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3 hours ago, Lord Varys said:

@Free Northman Reborn

Hey, there. It's great to see that stuff I write is actually read and takes effect.

I actually thought a lot about those things when we made the new German editions in which a lot of the English names were finally translated. But thanks to me getting on board too late we are still stuck with the title of 'lord' and the honorifics connected to that.

My intention would have been to make the great lords all Herzöge (Dukes) and all the other houses just Barone (Barons). That would stuck pretty much with George's setting. Translating Lord/Lady as 'Herr/Herrin' would sounded very weird in German ears (because it is today the way you talk address somebody in polite conversation, not an noble title).

Perhaps one could have granted the Tyrells the special honorary title of 'grand dukes' and retain the Hightowers as overly powerful vassals and former royalty as dukes as well. But I never put all that much thought into that.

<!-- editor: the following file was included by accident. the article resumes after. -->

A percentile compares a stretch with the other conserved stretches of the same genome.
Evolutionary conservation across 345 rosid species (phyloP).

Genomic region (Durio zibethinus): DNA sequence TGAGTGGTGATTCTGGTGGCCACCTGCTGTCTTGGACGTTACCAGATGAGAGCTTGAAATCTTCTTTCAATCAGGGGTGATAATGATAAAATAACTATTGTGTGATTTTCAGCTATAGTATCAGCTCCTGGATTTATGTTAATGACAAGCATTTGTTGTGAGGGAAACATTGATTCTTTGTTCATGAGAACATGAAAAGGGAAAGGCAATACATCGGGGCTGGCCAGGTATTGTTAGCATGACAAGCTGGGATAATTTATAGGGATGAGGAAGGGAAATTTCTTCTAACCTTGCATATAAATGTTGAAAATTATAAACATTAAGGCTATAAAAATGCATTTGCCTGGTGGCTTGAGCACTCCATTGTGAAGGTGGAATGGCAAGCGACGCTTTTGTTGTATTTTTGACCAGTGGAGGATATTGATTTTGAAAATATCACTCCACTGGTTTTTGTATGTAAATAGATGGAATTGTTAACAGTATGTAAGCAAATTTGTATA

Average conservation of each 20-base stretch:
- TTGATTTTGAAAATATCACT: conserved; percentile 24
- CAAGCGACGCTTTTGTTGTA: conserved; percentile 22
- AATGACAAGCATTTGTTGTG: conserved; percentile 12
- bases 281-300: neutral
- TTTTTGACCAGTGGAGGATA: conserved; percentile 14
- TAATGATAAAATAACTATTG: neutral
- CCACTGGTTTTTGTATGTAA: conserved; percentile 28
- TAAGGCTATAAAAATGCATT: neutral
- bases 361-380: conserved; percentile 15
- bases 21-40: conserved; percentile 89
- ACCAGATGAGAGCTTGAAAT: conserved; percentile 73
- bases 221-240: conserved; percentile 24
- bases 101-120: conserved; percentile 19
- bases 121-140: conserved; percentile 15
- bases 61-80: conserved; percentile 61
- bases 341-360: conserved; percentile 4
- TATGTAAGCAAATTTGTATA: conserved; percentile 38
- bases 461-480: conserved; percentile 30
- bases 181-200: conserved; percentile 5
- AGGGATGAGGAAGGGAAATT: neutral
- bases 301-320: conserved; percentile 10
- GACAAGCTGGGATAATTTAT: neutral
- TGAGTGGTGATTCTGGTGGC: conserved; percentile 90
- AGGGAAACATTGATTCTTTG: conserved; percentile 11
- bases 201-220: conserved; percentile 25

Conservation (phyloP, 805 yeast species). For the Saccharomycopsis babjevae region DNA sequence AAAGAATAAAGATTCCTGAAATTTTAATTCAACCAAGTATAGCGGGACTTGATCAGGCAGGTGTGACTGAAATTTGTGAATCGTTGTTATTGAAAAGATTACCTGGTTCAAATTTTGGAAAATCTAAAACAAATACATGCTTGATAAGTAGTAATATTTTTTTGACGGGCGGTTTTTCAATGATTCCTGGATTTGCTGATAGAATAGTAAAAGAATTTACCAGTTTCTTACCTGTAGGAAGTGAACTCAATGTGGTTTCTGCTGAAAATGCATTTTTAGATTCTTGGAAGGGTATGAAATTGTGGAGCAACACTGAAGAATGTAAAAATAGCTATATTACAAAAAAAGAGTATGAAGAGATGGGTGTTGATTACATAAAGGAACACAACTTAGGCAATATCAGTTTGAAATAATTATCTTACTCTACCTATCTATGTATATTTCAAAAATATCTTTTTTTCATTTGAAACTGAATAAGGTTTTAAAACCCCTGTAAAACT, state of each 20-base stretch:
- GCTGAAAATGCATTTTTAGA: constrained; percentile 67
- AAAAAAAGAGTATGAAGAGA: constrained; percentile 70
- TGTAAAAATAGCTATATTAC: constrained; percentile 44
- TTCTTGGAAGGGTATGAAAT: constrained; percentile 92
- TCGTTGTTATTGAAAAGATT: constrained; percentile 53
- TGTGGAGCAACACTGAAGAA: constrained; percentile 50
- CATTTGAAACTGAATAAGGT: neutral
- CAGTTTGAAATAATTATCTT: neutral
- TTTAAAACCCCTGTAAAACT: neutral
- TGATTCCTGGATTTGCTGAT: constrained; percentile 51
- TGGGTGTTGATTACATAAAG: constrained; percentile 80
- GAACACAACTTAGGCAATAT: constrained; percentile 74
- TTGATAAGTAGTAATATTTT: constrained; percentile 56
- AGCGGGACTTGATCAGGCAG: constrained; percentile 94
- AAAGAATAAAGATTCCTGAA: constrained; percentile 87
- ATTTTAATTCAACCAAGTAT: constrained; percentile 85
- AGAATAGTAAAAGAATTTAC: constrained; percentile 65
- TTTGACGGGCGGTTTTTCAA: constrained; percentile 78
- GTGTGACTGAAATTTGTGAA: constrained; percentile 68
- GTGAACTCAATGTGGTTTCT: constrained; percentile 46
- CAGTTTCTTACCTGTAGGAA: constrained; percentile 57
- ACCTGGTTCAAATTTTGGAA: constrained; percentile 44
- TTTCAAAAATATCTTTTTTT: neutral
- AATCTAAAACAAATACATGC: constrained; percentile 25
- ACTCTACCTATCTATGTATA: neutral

The feudal hierarchy in the Holy Roman Empire allows the Landesherrn (i.e. Herzögen - Dukes - and Fürsten (Princes)) much more power than mere Grundherren (Barone, Freiherren). For instance, the right of pits and gallows wouldn't be granted to mere Grundherren, they are just allowed to exploit their tenants and rule over their lives (permission of marriages, etc.) but they are not allowed to kill them nor do they have the right to conscript them.